an undercarriage comprising
three wheels including a front wheel each revoluble about a normally substantially horizontal axis, two of said wheels being substantially coaxially mounted as rear wheels, said rear wheels being disposed in wheel boxes integrally formed in the car body and substantially flush with the sides thereof, said car body having a rear deck inclined upwardly towards the interior of the car body as viewed from said rear wheels,
a steering mechanism including a steering column, operable for steering said front wheel about an upright axis, said car body including a stabilizing bead extending upwardly therefrom, and comprising an integral bracket in the interior of said car body accommodating said steering column in a forward portion of the vehicle, and being provided with one upper and one lower cavity for receiving bearing bushings,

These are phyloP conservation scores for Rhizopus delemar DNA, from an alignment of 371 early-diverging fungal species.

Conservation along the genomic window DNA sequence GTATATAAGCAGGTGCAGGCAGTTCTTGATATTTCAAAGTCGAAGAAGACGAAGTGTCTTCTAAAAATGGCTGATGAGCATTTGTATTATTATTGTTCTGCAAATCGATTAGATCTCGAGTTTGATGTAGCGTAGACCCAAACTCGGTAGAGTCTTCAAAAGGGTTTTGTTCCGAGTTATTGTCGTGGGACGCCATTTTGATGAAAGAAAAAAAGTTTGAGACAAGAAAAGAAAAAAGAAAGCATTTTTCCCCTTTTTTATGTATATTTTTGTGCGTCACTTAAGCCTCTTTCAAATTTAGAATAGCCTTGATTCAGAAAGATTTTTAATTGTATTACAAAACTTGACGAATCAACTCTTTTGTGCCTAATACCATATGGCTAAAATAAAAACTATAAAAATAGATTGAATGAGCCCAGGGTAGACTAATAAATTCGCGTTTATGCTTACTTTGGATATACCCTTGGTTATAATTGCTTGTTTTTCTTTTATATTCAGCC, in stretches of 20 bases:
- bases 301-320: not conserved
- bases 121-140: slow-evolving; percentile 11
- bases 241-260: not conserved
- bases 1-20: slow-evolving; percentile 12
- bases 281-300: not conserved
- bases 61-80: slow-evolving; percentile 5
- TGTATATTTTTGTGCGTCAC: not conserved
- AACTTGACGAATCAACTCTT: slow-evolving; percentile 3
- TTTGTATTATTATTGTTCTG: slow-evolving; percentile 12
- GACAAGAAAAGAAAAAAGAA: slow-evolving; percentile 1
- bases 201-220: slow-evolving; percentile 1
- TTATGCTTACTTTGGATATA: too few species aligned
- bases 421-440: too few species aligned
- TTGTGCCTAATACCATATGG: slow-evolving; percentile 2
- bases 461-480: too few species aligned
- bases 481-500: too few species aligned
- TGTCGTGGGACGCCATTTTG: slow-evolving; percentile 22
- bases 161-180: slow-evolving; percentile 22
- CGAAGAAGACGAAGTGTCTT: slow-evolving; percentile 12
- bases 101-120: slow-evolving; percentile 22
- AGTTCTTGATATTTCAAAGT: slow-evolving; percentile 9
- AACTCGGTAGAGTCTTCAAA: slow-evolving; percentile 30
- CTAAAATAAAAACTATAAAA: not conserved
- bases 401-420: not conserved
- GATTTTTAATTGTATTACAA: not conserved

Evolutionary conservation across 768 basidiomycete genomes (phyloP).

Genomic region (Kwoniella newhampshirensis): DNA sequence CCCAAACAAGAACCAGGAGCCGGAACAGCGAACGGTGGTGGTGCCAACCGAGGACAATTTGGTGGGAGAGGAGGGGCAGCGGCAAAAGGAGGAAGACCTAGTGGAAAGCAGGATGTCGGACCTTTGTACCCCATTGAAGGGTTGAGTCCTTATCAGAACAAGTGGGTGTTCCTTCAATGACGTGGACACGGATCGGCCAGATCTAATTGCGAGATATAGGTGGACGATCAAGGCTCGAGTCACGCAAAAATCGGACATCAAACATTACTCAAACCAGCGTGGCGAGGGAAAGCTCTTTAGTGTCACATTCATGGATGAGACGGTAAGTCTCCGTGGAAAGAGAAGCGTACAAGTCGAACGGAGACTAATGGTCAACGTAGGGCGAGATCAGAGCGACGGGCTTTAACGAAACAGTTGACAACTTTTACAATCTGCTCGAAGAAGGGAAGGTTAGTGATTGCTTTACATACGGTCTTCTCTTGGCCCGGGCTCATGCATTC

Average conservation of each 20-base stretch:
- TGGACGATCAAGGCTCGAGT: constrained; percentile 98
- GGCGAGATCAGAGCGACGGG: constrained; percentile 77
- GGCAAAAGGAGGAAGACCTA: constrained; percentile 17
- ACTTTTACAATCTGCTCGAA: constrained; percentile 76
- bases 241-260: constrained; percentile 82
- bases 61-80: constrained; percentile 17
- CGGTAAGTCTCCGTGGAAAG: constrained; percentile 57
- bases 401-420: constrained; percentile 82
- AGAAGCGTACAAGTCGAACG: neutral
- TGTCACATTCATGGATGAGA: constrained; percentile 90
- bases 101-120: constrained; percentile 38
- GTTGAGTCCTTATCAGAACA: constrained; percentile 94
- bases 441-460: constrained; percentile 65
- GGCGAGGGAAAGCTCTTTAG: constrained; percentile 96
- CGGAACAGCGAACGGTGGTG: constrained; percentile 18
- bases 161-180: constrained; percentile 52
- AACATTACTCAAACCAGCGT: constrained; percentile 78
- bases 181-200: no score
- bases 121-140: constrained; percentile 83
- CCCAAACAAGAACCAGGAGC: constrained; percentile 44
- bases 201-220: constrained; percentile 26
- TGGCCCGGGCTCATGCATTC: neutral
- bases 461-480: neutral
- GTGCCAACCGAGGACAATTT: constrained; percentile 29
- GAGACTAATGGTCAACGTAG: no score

a pedal drive including freewheeling means, mounted energizing said front wheel to propel it on the ground,
support means disposed intermediate said three wheels and said car body supporting said car body off the ground and including a portion of said steering mechanism, and a rear axle for the rear wheels, a groove being provided in the lower part of said car body operable to receive said rear wheels, said support means including three support points connecting the entire undercarriage comprising said three wheels, said pedal drive, said steering mechanism and said rear axle to the car body, and
a brake linkage arranged outside said car body,
said undercarriage extending laterally entirely underneath said car body.
Description
BACKGROUND OF THE INVENTION

This invention relates to a toy car for children with a pedal drive and a seat in the car body section. Vehicles of this type are normally used for children from two to six years of age according to international practice.